House Democrats sent a letter to President Joe Biden on February 22 urging the Commander in Chief to give up his ability to unilaterally launch a nuclear weapon.
“Vesting one person with this authority entails real risks,” the letter said. “Past presidents threatened to attack other countries with nuclear weapons or exhibited behavior that caused other officials to express concern about the president’s judgement.”
Thirty-one House Democrats signed the letter, including Ted Lieu (D-CA) and Illhan Omar (D-MO). The letter also offered four alternatives to vesting the sole power to launch a nuclear weapon in the office of the president. It proposed allowing the Vice President and speaker of the House “to concur with a launch order, utilizing the Federal Emergency Management Agency’s tracking of those officials to ensure prompt communication.”
Another proposal suggested that the President seek approval from the Chairman of the Joint Chiefs of staff and the attorney general. The third suggestion would put power on Congressional hands and force the President to seek its approval. The fourth would have the most far reaching consequences. “Creating a permanent active council of congressional leaders that would regularly participate in deliberations with the executive branch on vital national security issues and mandate some portion of the council be consulted before the first use of nuclear weapons.”
None of these proposals address the core issue. The United States, and much of the world, relies on the threat of nuclear Armageddon to keep the peace, a doctrine known as mutual assured destruction, or MAD. These solutions add more steps to a system that’s already ludicrous and buys into the idea that America’s nuclear rivals—but primarily Russia—might one day launch a nuclear attack that requires immediate retaliation.
“Any of the things that letter suggests would be better than the current situation,” Jeffrey Lewis, Director of the East Asia Nonproliferation Project at the Middlebury Institute of International Studies told Motherboard on the phone. “Because the old thinking was that the election is the safeguard. We no longer believe that.”
According to Lewis, the Trump presidency made people pay attention to nuclear weapons in a way he hasn’t seen since the Cold War. In the early days of his campaign and presidency, people used the threat of Trump launching a nuclear weapon as an allegory for his unfitness for office. “Trump had a radicalizing effect on people,” Lewis said. “In the past, people would say ‘The president has sole authority to launch nuclear weapons and there’s nothing anyone can do to stop it. It sounds sort of crazy but what president would ever do that? After Trump, you can no longer say that. Trump was an unnerving glimpse of the national psyche.”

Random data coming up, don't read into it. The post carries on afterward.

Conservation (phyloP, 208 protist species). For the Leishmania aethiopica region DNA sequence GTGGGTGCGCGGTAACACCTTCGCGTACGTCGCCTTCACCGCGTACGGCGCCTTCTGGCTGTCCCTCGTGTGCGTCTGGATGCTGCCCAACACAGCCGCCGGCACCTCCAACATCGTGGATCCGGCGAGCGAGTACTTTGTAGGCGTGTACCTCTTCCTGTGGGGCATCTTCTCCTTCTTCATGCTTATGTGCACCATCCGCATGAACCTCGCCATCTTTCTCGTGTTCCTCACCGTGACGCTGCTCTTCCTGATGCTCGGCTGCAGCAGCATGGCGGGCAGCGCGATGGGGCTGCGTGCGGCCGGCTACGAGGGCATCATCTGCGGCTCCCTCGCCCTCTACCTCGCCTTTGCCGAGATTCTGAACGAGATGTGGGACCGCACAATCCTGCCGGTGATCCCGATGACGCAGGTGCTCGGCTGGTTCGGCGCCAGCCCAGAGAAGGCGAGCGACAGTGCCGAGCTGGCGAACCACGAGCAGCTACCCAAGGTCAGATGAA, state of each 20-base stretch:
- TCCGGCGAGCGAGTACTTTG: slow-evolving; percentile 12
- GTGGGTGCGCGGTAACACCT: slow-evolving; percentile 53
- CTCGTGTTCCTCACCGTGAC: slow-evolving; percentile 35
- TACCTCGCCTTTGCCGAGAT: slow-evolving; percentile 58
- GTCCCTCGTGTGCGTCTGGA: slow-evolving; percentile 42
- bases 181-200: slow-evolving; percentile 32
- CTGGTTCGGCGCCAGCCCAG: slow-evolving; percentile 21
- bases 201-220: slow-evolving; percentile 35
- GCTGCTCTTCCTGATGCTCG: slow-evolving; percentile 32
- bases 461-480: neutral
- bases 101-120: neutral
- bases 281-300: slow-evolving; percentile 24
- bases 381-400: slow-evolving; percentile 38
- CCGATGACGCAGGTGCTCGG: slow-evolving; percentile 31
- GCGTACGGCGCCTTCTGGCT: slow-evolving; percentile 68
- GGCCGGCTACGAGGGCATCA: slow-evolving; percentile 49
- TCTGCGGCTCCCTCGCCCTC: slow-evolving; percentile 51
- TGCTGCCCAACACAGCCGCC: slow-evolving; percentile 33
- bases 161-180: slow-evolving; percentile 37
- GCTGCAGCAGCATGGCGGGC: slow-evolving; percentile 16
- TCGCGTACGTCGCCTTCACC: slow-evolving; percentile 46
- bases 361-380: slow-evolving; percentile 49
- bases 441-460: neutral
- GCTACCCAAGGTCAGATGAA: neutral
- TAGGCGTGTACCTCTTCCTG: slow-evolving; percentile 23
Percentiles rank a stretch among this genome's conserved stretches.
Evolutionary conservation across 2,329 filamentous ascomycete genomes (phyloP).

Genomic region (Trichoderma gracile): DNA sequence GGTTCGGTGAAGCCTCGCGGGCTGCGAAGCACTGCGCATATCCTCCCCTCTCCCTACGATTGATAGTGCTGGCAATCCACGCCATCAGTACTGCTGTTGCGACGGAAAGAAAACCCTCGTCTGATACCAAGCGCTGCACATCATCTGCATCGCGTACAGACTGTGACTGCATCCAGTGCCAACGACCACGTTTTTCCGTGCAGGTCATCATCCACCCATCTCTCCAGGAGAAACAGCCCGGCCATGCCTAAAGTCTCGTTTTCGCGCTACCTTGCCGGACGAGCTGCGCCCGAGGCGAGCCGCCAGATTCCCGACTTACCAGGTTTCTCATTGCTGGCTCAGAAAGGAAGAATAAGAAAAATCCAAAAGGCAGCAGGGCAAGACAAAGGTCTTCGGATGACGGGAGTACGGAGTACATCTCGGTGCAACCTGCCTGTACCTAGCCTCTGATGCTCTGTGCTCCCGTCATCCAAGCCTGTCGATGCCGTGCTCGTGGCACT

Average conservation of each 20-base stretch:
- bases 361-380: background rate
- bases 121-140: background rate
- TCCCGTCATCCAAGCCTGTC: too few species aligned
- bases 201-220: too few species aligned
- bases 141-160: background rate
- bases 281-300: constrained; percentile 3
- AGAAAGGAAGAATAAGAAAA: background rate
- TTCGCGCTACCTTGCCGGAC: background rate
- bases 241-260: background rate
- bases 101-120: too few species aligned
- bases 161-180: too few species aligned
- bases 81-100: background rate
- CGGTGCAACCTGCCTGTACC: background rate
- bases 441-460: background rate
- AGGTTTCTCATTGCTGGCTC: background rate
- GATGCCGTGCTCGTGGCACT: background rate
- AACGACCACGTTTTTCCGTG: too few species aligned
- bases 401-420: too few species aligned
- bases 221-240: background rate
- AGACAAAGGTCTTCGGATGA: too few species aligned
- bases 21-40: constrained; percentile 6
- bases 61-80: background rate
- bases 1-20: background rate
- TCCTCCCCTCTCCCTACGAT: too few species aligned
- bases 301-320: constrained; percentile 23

Lewis said that any of the letter’s proposed solutions would be better than our current system, but that the whole thing is still based on a false premise of nuclear deterrence. “They’re still accepting the idea that there may be scenarios where it would make sense to give the president only a few minutes to decide on the large scale use of nuclear weapons,” he said. “And I reject that. I think that’s the psychotic mindset that got us into trouble in the first place.”
America’s reliance on nuclear weapons as the foundation of its national security problem runs the risk of, one day, destroying the planet. “We are prepared to run all these insane risks, like giving Donald Trump the ability to just pick up a phone and do it, in order to guard against the extreme scenario where the Russians decide to hit us with everything they’ve got,” he said. “They’re still conceding that the organizing principle of our forces should be the prompt use of nuclear weapons in a dire scenario. As long as you have that mindset, all the things you do to protect that are like having a loading gun laying around in your living room.”
Lewis said that it’d be better to craft command and control policies that give the President time and flexibility to make the correct decision instead of the fast one. “There’s this idea that if somebody nukes us we have to nuke them back within half an hour,” he said. “Why? The argument is that if you don’t do it immediately, there might be some doubt as to whether you would do it at all. But it took us 28 days after September 11 to go into Afghanistan. I lived through that and let me tell you, no one for one second of those 28 days had any doubt that there was going to be a ton of payback.”
The best deterrence against nuclear attack is to own nukes, but on a long enough timeline something will go wrong. “We have to be honest about the nature of the bargain we’re making,” Lewis said. “Which is that we are deterring these incredibly destructive conflicts at the price of running an awful risk. We’re buying time, but it isn’t going to work forever. And so what do we choose to do with this time? I think we should use this time to reduce these risks and find a way to transition to a different basis for our security.”